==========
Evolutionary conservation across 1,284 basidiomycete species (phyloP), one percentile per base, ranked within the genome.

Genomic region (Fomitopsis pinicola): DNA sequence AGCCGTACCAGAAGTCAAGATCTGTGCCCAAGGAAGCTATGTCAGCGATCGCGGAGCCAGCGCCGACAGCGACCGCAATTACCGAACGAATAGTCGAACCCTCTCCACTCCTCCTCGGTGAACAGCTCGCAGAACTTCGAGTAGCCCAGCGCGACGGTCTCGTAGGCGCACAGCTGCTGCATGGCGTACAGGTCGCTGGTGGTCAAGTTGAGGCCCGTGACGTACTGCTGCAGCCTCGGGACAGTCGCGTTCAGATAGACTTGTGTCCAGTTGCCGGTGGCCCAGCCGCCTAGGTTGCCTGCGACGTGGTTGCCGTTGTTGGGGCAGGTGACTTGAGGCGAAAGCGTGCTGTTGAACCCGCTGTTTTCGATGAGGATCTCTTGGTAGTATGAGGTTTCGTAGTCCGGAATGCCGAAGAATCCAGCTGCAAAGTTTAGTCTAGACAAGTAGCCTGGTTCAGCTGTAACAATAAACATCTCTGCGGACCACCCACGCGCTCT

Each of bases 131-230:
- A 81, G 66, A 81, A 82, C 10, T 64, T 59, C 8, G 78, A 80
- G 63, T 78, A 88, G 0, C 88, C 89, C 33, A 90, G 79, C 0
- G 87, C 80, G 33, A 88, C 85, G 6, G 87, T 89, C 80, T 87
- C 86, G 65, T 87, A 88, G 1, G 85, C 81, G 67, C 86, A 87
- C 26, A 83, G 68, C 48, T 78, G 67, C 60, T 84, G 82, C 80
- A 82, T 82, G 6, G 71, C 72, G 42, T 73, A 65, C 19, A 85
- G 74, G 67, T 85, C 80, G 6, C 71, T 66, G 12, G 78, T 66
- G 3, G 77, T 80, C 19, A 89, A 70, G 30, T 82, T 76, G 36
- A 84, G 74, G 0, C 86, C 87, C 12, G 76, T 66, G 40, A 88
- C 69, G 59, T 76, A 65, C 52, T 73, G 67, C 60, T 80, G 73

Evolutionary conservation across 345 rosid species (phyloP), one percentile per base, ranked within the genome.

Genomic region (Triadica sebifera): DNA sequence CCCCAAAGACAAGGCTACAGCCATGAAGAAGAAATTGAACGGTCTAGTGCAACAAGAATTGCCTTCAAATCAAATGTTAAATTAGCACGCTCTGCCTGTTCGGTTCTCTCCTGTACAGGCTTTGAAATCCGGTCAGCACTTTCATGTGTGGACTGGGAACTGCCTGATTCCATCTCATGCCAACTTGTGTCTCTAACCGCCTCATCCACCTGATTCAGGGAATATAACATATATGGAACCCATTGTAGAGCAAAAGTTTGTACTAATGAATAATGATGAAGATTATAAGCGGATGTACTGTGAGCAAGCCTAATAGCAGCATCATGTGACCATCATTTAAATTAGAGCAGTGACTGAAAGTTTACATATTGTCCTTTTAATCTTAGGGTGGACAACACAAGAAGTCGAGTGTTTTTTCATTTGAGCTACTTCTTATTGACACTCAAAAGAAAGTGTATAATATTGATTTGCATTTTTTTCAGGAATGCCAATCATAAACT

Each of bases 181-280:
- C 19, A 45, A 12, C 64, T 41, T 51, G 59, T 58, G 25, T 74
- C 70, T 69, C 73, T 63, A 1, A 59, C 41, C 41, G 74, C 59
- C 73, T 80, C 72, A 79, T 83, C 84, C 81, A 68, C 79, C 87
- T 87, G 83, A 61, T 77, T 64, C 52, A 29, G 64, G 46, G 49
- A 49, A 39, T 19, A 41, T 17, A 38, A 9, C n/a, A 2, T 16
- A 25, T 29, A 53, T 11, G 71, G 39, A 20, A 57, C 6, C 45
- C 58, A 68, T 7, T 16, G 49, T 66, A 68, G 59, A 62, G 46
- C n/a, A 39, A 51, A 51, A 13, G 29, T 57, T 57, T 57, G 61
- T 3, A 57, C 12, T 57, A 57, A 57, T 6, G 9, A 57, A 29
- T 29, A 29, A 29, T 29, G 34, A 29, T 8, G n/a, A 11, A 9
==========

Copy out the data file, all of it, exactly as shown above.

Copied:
Evolutionary conservation across 1,284 basidiomycete species (phyloP), one percentile per base, ranked within the genome.

Genomic region (Fomitopsis pinicola): DNA sequence AGCCGTACCAGAAGTCAAGATCTGTGCCCAAGGAAGCTATGTCAGCGATCGCGGAGCCAGCGCCGACAGCGACCGCAATTACCGAACGAATAGTCGAACCCTCTCCACTCCTCCTCGGTGAACAGCTCGCAGAACTTCGAGTAGCCCAGCGCGACGGTCTCGTAGGCGCACAGCTGCTGCATGGCGTACAGGTCGCTGGTGGTCAAGTTGAGGCCCGTGACGTACTGCTGCAGCCTCGGGACAGTCGCGTTCAGATAGACTTGTGTCCAGTTGCCGGTGGCCCAGCCGCCTAGGTTGCCTGCGACGTGGTTGCCGTTGTTGGGGCAGGTGACTTGAGGCGAAAGCGTGCTGTTGAACCCGCTGTTTTCGATGAGGATCTCTTGGTAGTATGAGGTTTCGTAGTCCGGAATGCCGAAGAATCCAGCTGCAAAGTTTAGTCTAGACAAGTAGCCTGGTTCAGCTGTAACAATAAACATCTCTGCGGACCACCCACGCGCTCT

Each of bases 131-230:
- A 81, G 66, A 81, A 82, C 10, T 64, T 59, C 8, G 78, A 80
- G 63, T 78, A 88, G 0, C 88, C 89, C 33, A 90, G 79, C 0
- G 87, C 80, G 33, A 88, C 85, G 6, G 87, T 89, C 80, T 87
- C 86, G 65, T 87, A 88, G 1, G 85, C 81, G 67, C 86, A 87
- C 26, A 83, G 68, C 48, T 78, G 67, C 60, T 84, G 82, C 80
- A 82, T 82, G 6, G 71, C 72, G 42, T 73, A 65, C 19, A 85
- G 74, G 67, T 85, C 80, G 6, C 71, T 66, G 12, G 78, T 66
- G 3, G 77, T 80, C 19, A 89, A 70, G 30, T 82, T 76, G 36
- A 84, G 74, G 0, C 86, C 87, C 12, G 76, T 66, G 40, A 88
- C 69, G 59, T 76, A 65, C 52, T 73, G 67, C 60, T 80, G 73

Evolutionary conservation across 345 rosid species (phyloP), one percentile per base, ranked within the genome.

Genomic region (Triadica sebifera): DNA sequence CCCCAAAGACAAGGCTACAGCCATGAAGAAGAAATTGAACGGTCTAGTGCAACAAGAATTGCCTTCAAATCAAATGTTAAATTAGCACGCTCTGCCTGTTCGGTTCTCTCCTGTACAGGCTTTGAAATCCGGTCAGCACTTTCATGTGTGGACTGGGAACTGCCTGATTCCATCTCATGCCAACTTGTGTCTCTAACCGCCTCATCCACCTGATTCAGGGAATATAACATATATGGAACCCATTGTAGAGCAAAAGTTTGTACTAATGAATAATGATGAAGATTATAAGCGGATGTACTGTGAGCAAGCCTAATAGCAGCATCATGTGACCATCATTTAAATTAGAGCAGTGACTGAAAGTTTACATATTGTCCTTTTAATCTTAGGGTGGACAACACAAGAAGTCGAGTGTTTTTTCATTTGAGCTACTTCTTATTGACACTCAAAAGAAAGTGTATAATATTGATTTGCATTTTTTTCAGGAATGCCAATCATAAACT

Each of bases 181-280:
- C 19, A 45, A 12, C 64, T 41, T 51, G 59, T 58, G 25, T 74
- C 70, T 69, C 73, T 63, A 1, A 59, C 41, C 41, G 74, C 59
- C 73, T 80, C 72, A 79, T 83, C 84, C 81, A 68, C 79, C 87
- T 87, G 83, A 61, T 77, T 64, C 52, A 29, G 64, G 46, G 49
- A 49, A 39, T 19, A 41, T 17, A 38, A 9, C n/a, A 2, T 16
- A 25, T 29, A 53, T 11, G 71, G 39, A 20, A 57, C 6, C 45
- C 58, A 68, T 7, T 16, G 49, T 66, A 68, G 59, A 62, G 46
- C n/a, A 39, A 51, A 51, A 13, G 29, T 57, T 57, T 57, G 61
- T 3, A 57, C 12, T 57, A 57, A 57, T 6, G 9, A 57, A 29
- T 29, A 29, A 29, T 29, G 34, A 29, T 8, G n/a, A 11, A 9